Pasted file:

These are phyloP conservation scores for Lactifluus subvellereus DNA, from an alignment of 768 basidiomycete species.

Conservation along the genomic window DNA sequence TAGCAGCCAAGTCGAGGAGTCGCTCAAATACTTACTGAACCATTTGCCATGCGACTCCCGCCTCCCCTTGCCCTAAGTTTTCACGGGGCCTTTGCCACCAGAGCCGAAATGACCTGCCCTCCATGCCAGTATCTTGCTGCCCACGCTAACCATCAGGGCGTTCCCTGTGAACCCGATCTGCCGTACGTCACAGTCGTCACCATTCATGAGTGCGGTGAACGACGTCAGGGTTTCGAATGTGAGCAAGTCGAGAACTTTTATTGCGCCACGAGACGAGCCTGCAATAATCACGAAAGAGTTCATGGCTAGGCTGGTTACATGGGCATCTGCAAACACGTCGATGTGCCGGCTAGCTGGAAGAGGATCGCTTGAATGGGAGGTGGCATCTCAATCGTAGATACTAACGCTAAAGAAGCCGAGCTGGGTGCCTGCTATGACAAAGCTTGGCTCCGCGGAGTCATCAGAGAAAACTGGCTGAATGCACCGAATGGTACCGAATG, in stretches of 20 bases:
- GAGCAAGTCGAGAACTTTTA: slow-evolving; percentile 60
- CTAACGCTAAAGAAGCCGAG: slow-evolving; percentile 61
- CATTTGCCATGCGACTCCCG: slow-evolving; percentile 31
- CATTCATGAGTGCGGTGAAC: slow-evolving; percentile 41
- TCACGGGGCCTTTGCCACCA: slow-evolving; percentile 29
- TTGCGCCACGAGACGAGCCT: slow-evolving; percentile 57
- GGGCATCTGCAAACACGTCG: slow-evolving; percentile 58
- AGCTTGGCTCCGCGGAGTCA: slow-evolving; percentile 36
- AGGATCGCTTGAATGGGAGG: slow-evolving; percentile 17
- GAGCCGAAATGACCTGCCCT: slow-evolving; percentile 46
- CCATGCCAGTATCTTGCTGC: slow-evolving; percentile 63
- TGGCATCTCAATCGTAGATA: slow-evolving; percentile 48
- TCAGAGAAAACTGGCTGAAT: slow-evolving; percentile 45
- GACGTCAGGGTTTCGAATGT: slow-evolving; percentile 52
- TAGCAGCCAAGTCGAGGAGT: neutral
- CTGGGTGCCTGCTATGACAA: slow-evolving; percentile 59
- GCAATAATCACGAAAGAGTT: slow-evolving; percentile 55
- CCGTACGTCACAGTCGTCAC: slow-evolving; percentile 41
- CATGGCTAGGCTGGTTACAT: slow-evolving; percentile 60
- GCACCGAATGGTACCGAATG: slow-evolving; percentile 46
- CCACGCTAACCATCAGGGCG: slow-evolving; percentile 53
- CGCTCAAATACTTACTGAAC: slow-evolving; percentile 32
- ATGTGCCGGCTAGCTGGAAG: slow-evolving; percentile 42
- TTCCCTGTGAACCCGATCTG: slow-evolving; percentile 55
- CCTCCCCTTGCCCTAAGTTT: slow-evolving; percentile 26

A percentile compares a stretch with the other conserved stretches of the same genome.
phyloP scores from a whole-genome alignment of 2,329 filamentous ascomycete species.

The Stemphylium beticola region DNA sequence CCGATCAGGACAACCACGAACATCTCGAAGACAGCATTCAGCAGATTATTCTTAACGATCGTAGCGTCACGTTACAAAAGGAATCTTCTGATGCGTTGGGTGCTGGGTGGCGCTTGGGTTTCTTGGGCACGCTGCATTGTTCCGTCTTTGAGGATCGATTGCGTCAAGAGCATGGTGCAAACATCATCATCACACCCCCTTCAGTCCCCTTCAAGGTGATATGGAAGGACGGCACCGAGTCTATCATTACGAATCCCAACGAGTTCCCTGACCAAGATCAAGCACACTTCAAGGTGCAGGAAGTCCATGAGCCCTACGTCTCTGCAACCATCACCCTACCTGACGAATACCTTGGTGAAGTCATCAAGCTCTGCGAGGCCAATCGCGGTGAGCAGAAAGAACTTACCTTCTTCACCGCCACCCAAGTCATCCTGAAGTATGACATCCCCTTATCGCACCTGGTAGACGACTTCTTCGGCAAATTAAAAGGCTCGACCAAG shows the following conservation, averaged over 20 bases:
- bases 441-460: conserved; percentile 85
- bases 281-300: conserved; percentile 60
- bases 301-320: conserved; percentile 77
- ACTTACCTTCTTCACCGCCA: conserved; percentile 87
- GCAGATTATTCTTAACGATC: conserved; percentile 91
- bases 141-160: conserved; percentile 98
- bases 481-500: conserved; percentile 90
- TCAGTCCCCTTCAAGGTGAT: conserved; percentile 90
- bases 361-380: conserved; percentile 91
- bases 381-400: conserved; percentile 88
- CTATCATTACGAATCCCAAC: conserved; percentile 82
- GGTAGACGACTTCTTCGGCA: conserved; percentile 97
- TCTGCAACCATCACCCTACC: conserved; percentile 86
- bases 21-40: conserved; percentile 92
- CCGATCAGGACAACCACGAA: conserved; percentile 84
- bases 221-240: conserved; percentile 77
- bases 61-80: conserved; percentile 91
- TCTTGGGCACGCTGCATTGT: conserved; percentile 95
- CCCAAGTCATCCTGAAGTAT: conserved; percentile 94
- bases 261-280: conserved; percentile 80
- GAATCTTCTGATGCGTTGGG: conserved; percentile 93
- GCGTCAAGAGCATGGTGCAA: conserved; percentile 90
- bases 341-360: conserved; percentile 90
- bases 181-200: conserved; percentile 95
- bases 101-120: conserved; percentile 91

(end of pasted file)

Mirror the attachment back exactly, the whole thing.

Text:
These are phyloP conservation scores for Lactifluus subvellereus DNA, from an alignment of 768 basidiomycete species.

Conservation along the genomic window DNA sequence TAGCAGCCAAGTCGAGGAGTCGCTCAAATACTTACTGAACCATTTGCCATGCGACTCCCGCCTCCCCTTGCCCTAAGTTTTCACGGGGCCTTTGCCACCAGAGCCGAAATGACCTGCCCTCCATGCCAGTATCTTGCTGCCCACGCTAACCATCAGGGCGTTCCCTGTGAACCCGATCTGCCGTACGTCACAGTCGTCACCATTCATGAGTGCGGTGAACGACGTCAGGGTTTCGAATGTGAGCAAGTCGAGAACTTTTATTGCGCCACGAGACGAGCCTGCAATAATCACGAAAGAGTTCATGGCTAGGCTGGTTACATGGGCATCTGCAAACACGTCGATGTGCCGGCTAGCTGGAAGAGGATCGCTTGAATGGGAGGTGGCATCTCAATCGTAGATACTAACGCTAAAGAAGCCGAGCTGGGTGCCTGCTATGACAAAGCTTGGCTCCGCGGAGTCATCAGAGAAAACTGGCTGAATGCACCGAATGGTACCGAATG, in stretches of 20 bases:
- GAGCAAGTCGAGAACTTTTA: slow-evolving; percentile 60
- CTAACGCTAAAGAAGCCGAG: slow-evolving; percentile 61
- CATTTGCCATGCGACTCCCG: slow-evolving; percentile 31
- CATTCATGAGTGCGGTGAAC: slow-evolving; percentile 41
- TCACGGGGCCTTTGCCACCA: slow-evolving; percentile 29
- TTGCGCCACGAGACGAGCCT: slow-evolving; percentile 57
- GGGCATCTGCAAACACGTCG: slow-evolving; percentile 58
- AGCTTGGCTCCGCGGAGTCA: slow-evolving; percentile 36
- AGGATCGCTTGAATGGGAGG: slow-evolving; percentile 17
- GAGCCGAAATGACCTGCCCT: slow-evolving; percentile 46
- CCATGCCAGTATCTTGCTGC: slow-evolving; percentile 63
- TGGCATCTCAATCGTAGATA: slow-evolving; percentile 48
- TCAGAGAAAACTGGCTGAAT: slow-evolving; percentile 45
- GACGTCAGGGTTTCGAATGT: slow-evolving; percentile 52
- TAGCAGCCAAGTCGAGGAGT: neutral
- CTGGGTGCCTGCTATGACAA: slow-evolving; percentile 59
- GCAATAATCACGAAAGAGTT: slow-evolving; percentile 55
- CCGTACGTCACAGTCGTCAC: slow-evolving; percentile 41
- CATGGCTAGGCTGGTTACAT: slow-evolving; percentile 60
- GCACCGAATGGTACCGAATG: slow-evolving; percentile 46
- CCACGCTAACCATCAGGGCG: slow-evolving; percentile 53
- CGCTCAAATACTTACTGAAC: slow-evolving; percentile 32
- ATGTGCCGGCTAGCTGGAAG: slow-evolving; percentile 42
- TTCCCTGTGAACCCGATCTG: slow-evolving; percentile 55
- CCTCCCCTTGCCCTAAGTTT: slow-evolving; percentile 26

A percentile compares a stretch with the other conserved stretches of the same genome.
phyloP scores from a whole-genome alignment of 2,329 filamentous ascomycete species.

The Stemphylium beticola region DNA sequence CCGATCAGGACAACCACGAACATCTCGAAGACAGCATTCAGCAGATTATTCTTAACGATCGTAGCGTCACGTTACAAAAGGAATCTTCTGATGCGTTGGGTGCTGGGTGGCGCTTGGGTTTCTTGGGCACGCTGCATTGTTCCGTCTTTGAGGATCGATTGCGTCAAGAGCATGGTGCAAACATCATCATCACACCCCCTTCAGTCCCCTTCAAGGTGATATGGAAGGACGGCACCGAGTCTATCATTACGAATCCCAACGAGTTCCCTGACCAAGATCAAGCACACTTCAAGGTGCAGGAAGTCCATGAGCCCTACGTCTCTGCAACCATCACCCTACCTGACGAATACCTTGGTGAAGTCATCAAGCTCTGCGAGGCCAATCGCGGTGAGCAGAAAGAACTTACCTTCTTCACCGCCACCCAAGTCATCCTGAAGTATGACATCCCCTTATCGCACCTGGTAGACGACTTCTTCGGCAAATTAAAAGGCTCGACCAAG shows the following conservation, averaged over 20 bases:
- bases 441-460: conserved; percentile 85
- bases 281-300: conserved; percentile 60
- bases 301-320: conserved; percentile 77
- ACTTACCTTCTTCACCGCCA: conserved; percentile 87
- GCAGATTATTCTTAACGATC: conserved; percentile 91
- bases 141-160: conserved; percentile 98
- bases 481-500: conserved; percentile 90
- TCAGTCCCCTTCAAGGTGAT: conserved; percentile 90
- bases 361-380: conserved; percentile 91
- bases 381-400: conserved; percentile 88
- CTATCATTACGAATCCCAAC: conserved; percentile 82
- GGTAGACGACTTCTTCGGCA: conserved; percentile 97
- TCTGCAACCATCACCCTACC: conserved; percentile 86
- bases 21-40: conserved; percentile 92
- CCGATCAGGACAACCACGAA: conserved; percentile 84
- bases 221-240: conserved; percentile 77
- bases 61-80: conserved; percentile 91
- TCTTGGGCACGCTGCATTGT: conserved; percentile 95
- CCCAAGTCATCCTGAAGTAT: conserved; percentile 94
- bases 261-280: conserved; percentile 80
- GAATCTTCTGATGCGTTGGG: conserved; percentile 93
- GCGTCAAGAGCATGGTGCAA: conserved; percentile 90
- bases 341-360: conserved; percentile 90
- bases 181-200: conserved; percentile 95
- bases 101-120: conserved; percentile 91